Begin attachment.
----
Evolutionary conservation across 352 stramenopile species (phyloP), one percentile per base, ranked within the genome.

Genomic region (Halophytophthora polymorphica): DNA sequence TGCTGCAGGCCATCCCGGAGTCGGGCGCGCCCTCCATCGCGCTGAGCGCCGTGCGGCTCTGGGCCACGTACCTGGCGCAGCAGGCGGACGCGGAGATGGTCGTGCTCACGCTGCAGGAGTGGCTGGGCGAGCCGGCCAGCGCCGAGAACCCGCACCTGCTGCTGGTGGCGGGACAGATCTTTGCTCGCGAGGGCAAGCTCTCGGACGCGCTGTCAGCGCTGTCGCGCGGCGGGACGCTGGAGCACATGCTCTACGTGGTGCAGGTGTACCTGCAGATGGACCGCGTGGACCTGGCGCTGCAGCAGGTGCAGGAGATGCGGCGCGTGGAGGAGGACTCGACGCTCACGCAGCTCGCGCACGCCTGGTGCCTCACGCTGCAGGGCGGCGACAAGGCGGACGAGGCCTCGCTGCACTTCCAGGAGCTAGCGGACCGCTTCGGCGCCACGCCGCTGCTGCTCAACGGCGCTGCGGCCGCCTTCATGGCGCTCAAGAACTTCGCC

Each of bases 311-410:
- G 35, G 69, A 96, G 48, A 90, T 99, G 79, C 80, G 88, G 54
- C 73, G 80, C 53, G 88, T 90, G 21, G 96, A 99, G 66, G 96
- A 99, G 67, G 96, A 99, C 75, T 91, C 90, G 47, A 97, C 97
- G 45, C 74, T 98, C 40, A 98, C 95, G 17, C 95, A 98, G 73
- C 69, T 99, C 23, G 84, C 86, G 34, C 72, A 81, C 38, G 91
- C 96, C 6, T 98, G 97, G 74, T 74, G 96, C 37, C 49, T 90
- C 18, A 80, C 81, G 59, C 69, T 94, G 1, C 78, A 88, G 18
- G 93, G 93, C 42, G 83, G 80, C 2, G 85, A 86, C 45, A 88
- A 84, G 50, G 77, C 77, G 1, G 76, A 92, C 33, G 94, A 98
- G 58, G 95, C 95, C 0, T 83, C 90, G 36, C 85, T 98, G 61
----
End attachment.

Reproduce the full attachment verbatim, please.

Evolutionary conservation across 352 stramenopile species (phyloP), one percentile per base, ranked within the genome.

Genomic region (Halophytophthora polymorphica): DNA sequence TGCTGCAGGCCATCCCGGAGTCGGGCGCGCCCTCCATCGCGCTGAGCGCCGTGCGGCTCTGGGCCACGTACCTGGCGCAGCAGGCGGACGCGGAGATGGTCGTGCTCACGCTGCAGGAGTGGCTGGGCGAGCCGGCCAGCGCCGAGAACCCGCACCTGCTGCTGGTGGCGGGACAGATCTTTGCTCGCGAGGGCAAGCTCTCGGACGCGCTGTCAGCGCTGTCGCGCGGCGGGACGCTGGAGCACATGCTCTACGTGGTGCAGGTGTACCTGCAGATGGACCGCGTGGACCTGGCGCTGCAGCAGGTGCAGGAGATGCGGCGCGTGGAGGAGGACTCGACGCTCACGCAGCTCGCGCACGCCTGGTGCCTCACGCTGCAGGGCGGCGACAAGGCGGACGAGGCCTCGCTGCACTTCCAGGAGCTAGCGGACCGCTTCGGCGCCACGCCGCTGCTGCTCAACGGCGCTGCGGCCGCCTTCATGGCGCTCAAGAACTTCGCC

Each of bases 311-410:
- G 35, G 69, A 96, G 48, A 90, T 99, G 79, C 80, G 88, G 54
- C 73, G 80, C 53, G 88, T 90, G 21, G 96, A 99, G 66, G 96
- A 99, G 67, G 96, A 99, C 75, T 91, C 90, G 47, A 97, C 97
- G 45, C 74, T 98, C 40, A 98, C 95, G 17, C 95, A 98, G 73
- C 69, T 99, C 23, G 84, C 86, G 34, C 72, A 81, C 38, G 91
- C 96, C 6, T 98, G 97, G 74, T 74, G 96, C 37, C 49, T 90
- C 18, A 80, C 81, G 59, C 69, T 94, G 1, C 78, A 88, G 18
- G 93, G 93, C 42, G 83, G 80, C 2, G 85, A 86, C 45, A 88
- A 84, G 50, G 77, C 77, G 1, G 76, A 92, C 33, G 94, A 98
- G 58, G 95, C 95, C 0, T 83, C 90, G 36, C 85, T 98, G 61